Any discussion about how to improve the government’s budget situation has to include taxes. These tax discussions also have to encompass various tax breaks — and who should have them.
A recent report from the Congressional Budget Office (CBO) indicates that perhaps calls for an end to some of the tax breaks enjoyed by the wealthy might increase in the near future. The report, titled The Distribution of Major Tax Expenditures in the Individual Income Tax Situation, breaks down the number of tax benefits/breaks in the system and concludes that slightly more than half of the tax breaks go to the wealthy.
Who is Considered Wealthy?
Of course, what constitutes “being rich” is something that is up for debate. However, the CBO report did break up the results into percentiles. The report found that the U.S. tax code is likely to provide benefits of a little more than $900 billion this year, and the households who are in the top 20% when it comes to income will see more than half the benefits.
The CBO also found that households in the top 1% of income earners (those making at least $327,000 a year) snag about 17% of the total tax break savings.
Why are the Wealthy Favored?
One of the reasons that those with higher incomes are favored in this manner is due to the nature of the tax benefits they receive. Some of the tax breaks that are more likely to benefit the wealth are among the biggest:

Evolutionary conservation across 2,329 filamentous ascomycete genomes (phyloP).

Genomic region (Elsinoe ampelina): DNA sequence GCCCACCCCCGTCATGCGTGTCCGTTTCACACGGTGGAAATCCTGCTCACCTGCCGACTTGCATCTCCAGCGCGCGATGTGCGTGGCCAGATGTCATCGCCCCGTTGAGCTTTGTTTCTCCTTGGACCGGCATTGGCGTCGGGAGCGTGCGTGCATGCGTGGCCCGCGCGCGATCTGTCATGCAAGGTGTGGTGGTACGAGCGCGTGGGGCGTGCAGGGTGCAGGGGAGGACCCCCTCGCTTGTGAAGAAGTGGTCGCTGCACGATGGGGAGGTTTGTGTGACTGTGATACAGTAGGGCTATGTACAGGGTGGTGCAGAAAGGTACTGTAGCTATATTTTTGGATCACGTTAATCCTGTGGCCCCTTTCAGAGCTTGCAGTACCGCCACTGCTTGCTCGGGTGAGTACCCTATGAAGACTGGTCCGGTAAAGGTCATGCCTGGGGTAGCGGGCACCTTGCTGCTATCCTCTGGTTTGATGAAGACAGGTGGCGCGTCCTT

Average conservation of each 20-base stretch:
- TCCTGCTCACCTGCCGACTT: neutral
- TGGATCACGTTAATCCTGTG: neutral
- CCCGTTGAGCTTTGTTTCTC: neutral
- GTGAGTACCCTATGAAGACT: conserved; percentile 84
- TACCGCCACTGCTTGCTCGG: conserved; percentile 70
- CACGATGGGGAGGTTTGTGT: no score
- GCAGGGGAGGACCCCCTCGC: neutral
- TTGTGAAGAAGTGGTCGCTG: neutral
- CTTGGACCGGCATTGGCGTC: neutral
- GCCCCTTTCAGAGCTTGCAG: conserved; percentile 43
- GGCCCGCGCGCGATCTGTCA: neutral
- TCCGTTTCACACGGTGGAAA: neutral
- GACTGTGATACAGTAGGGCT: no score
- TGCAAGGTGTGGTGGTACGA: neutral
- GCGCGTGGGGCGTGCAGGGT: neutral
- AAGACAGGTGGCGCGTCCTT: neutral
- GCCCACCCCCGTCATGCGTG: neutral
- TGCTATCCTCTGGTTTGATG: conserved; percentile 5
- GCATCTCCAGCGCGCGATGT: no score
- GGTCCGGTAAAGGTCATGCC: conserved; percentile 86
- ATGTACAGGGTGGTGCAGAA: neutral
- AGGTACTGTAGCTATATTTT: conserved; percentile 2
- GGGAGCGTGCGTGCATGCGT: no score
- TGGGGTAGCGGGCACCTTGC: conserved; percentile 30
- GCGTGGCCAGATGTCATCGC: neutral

Preferential rates for dividends and capital gains ($160 billion)
Tax-free contributions to retirement accounts ($140 billion)
State and local taxes deduction ($80 billion)
Mortgage interest deduction ($70 billion)
Tax-free treatment of capital gains on assets transferred at death ($50 billion)
The biggest tax break, though, is the treatment of employer-provided health insurance ($260 billion) — and the middle class does get some access to those plans. However, the wealthy, with their “Cadillac” plans often see a bigger benefit since they have higher premiums.
And, of course, some of the benefits that the wealthy see (like mortgage interest deductions) come as a result of itemization. Many middle class and lower-income families don’t itemize. The breaks that normally help lower-income households are smaller than those that go to the wealthy and include such items as the treatment of Social Security benefits ($35 billion), EIC ($60 billion), and child tax credit ($60 billion).
Do the Wealthy Deserve Their Tax Breaks?
There is the argument that the wealthy deserve their tax breaks. Since many of them pay federal income taxes while some lower-income households don’t end up paying federal income tax, there are arguments that it makes sense for the wealthy to have bigger tax breaks. Others, though, argue that other taxes, such as FICA, sales taxes, and state income taxes, disproportionately impact those with lower incomes, so in the end, it tends to even out a bit, and the extra tax breaks for the wealthy aren’t really necessary.
Another observation is that some of these deductions could be phased out, at least, for those in the top 10% of income earners, and provide some help for the budget situation. However, the reality is that even if the entire $900 billion were got rid of, there would still be plenty of other budget issues to tackle.